Doja Cat, Rico Nasty & The Celebration Of Weird Female Artists

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  • Doja Cat, Rico Nasty & The Celebration Of Weird Female Artists
    POSTED Oct 23 2020
    Rico nasty
    Rico Nasty

    In 2018, a hip-hop song about cows went viral. Moo wasn't just lauded for its catchy hook, or ingeniously simple lyrics (Bitch, I'm a cow / Bitch, I'm a cow / I'm not a cat / I don't say meow / I go "mooo") but the star behind the song, who dressed in a cow print co-ord, shook her ass and stuck fries up her nose while splicing in images of bouncing anime boobs. It was refreshing, didn't take itself too seriously, and eschewed glossy HD quality for a pixelated Photobooth music video. 

    The rapper behind the hit, was the soon-to-be Californian star, Doja Cat, though many people expected her to just fade away as the Moo moment lost steam. Overcoming the fickleness of virality isn't always easy, but rather than desperately clinging on to her newfound fame, Doja (fka Amalaratna Zandile Dlamini) stuck to her guns and continued to do what she did best: be herself. 

    For decades, female artists - rarely by their own volition - have pandered to audiences. Most notably, in the early 2000s, the world watched as Britney Spears and Jessica Simpson were heralded as role models as they played into the whore/virgin dichotomy. Instead of nurturing their careers or making music that authentically represented themselves, these stars were cornered into playing role models, with the only other choice being the villain. Despite this, artists like Madonna, Lil' Kim, Nicki Minaj, as well as Lady Gaga all played valiant roles in stripping down archaic standards set in place by the music industry, relegated to playing the vamp in a business where women were expected to fit into one of two boxes.

    We've seen this play out time and time again, with Christina Aguilera and her heel-turn on Stripped, Taylor Swift's good girl gone bad era with Reputation, and even Beyoncé who explicitly rejected her role model status on her eponymously titled record, Beyoncé.  

    But when the internet arrived, something wonderful happened. Forums, chat rooms, and discussion boards facilitated mass conversations about pop culture in ways the world had never seen before. During this time, the curtains began to pull away, revealing the inner workings of the music industry — and people didn't like what they saw. Inauthenticity, bad deals, creepy executives, and expertly sutured facades shocked pop music fans, informing what would come next.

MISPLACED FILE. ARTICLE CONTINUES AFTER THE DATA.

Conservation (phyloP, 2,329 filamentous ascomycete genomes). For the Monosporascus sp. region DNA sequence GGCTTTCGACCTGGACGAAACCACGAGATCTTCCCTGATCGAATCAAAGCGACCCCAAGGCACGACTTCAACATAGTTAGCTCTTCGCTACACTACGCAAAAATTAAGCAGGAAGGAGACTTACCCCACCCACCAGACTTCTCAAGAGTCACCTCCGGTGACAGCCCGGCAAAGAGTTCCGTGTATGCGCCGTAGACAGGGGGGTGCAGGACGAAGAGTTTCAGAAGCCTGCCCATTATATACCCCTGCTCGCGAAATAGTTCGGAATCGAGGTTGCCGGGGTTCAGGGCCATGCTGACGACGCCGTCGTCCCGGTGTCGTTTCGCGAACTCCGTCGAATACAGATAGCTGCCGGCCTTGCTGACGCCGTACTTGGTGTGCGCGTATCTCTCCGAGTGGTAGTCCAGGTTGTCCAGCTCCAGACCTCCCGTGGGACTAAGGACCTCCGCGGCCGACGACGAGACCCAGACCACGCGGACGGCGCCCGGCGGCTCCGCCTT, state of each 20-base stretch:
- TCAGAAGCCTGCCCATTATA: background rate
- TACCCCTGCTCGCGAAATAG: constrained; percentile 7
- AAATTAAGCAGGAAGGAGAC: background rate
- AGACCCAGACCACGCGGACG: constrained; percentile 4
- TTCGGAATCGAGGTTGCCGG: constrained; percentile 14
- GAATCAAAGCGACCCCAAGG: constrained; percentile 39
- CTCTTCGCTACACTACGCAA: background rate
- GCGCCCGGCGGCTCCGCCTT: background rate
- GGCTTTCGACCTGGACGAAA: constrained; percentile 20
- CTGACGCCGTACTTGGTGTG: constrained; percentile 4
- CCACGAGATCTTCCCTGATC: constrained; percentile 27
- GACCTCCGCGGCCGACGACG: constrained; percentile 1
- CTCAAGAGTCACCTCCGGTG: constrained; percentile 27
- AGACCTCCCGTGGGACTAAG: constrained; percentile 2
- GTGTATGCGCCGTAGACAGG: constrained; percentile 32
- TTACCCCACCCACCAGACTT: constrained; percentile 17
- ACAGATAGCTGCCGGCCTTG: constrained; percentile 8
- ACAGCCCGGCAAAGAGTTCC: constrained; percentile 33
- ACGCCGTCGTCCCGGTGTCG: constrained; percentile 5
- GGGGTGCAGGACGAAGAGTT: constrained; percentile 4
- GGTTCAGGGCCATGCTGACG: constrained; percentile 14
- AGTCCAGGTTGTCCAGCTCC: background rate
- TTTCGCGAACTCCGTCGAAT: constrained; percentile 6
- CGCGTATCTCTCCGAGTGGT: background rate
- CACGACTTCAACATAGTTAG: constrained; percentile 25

read more: You Have To Watch Rico Nasty's Nightmarishly Awesome 'Own It' Visuals

    The rise of social media, as well as websites like Tumblr and Soundcloud, further whet people's appetite for authenticity and music stripped of its carefully sutured sheen. As Facebook updates, tweets and Instagram captions became commonly used to divulge users' innermost thoughts, it was only a matter of time till these people grew up and became artists in their own right. 

    Today, rappers like Doja Cat are subverting the former female pop star template and finding a place in the industry while celebrating their own idiosyncrasies, quirks, and weird traits. Moo established who Doja was, but her subsequent single, Tia Tamera with Rico Nasty reiterated her whimsy while expelling any ideas of a feuding, potentially competitive rapper; a trope played out time and time again. She returned a few months later with an a capella video of her harmonising a song about having strep throat. Everyone loved it. 

    Doja's infectious irreverence, humour, wit and sexuality all mark her as a paragon in the social media age. And she's just one of many women in music declining to stick to the status quo. 

    In 2015, as Grimes rose to prominence off the back of her record, Visions she represented what was then a radical acceptance of body hair. When she decided to flaunt her unshaved armpits in a series of press photos, the Canadian star's PR team went into crisis mode. This wasn't how they wanted to represent this new up and coming star. "They wanted her quirky but groomed, wild but not too wild, more feminine than feral," Rolling Stone writer, Rachel Syme posits. In that interview, Grimes responded simply by saying: “I was like, armpit hair! Yes!” 

    More recently Billie Eilish, the Californian, home-schooled 18-year-old tasked with singing the upcoming Bond theme took what it meant to be a female pop star and threw it away. Eilish looks like a Soundcloud rapper, wearing clothes 5 times too big, with bright green hair at any one moment, then blonde the next. And through all of this, she's taken a stand against being sexualised by the media, though has publicly lamented her behaviour being placed in direct opposition with others in the industry. “I don’t like that there’s this weird new world of supporting me by shaming people that may not want to dress like me.” Her ASMR-like, whispery croon doesn't resemble any other pop star that came before her, and yet she is unequivocally the biggest star in the world. 

    Self-professed weirdo and rapper Rico Nasty embraces her oddities too. "The thing is, I'm not normal," she laughs during an interview with CR Fashion Book. "And I don't ever want to be," she adds. Her compelling mix of '90s nostalgia, punk rock, and high fashion aesthetics have made her one of the most endearing artists in the world. 

    To see women break down barriers and flourish in music despite habits, aesthetics, and personality traits the industry has marked as undesirable, unsellable and unmarketable is exciting, and signals a new era in music — one where women can finally be themselves. While we can credit the internet, fans, and platforms like Soundcloud for playing its part in democratising the industry, what really needs to be applauded is the women who descent against these archaic standards. Without them, we wouldn't have Moo, Grimes's hairy armpits, Billie's whispery meditations on being a teenager, or the punk raucousness that is Rico.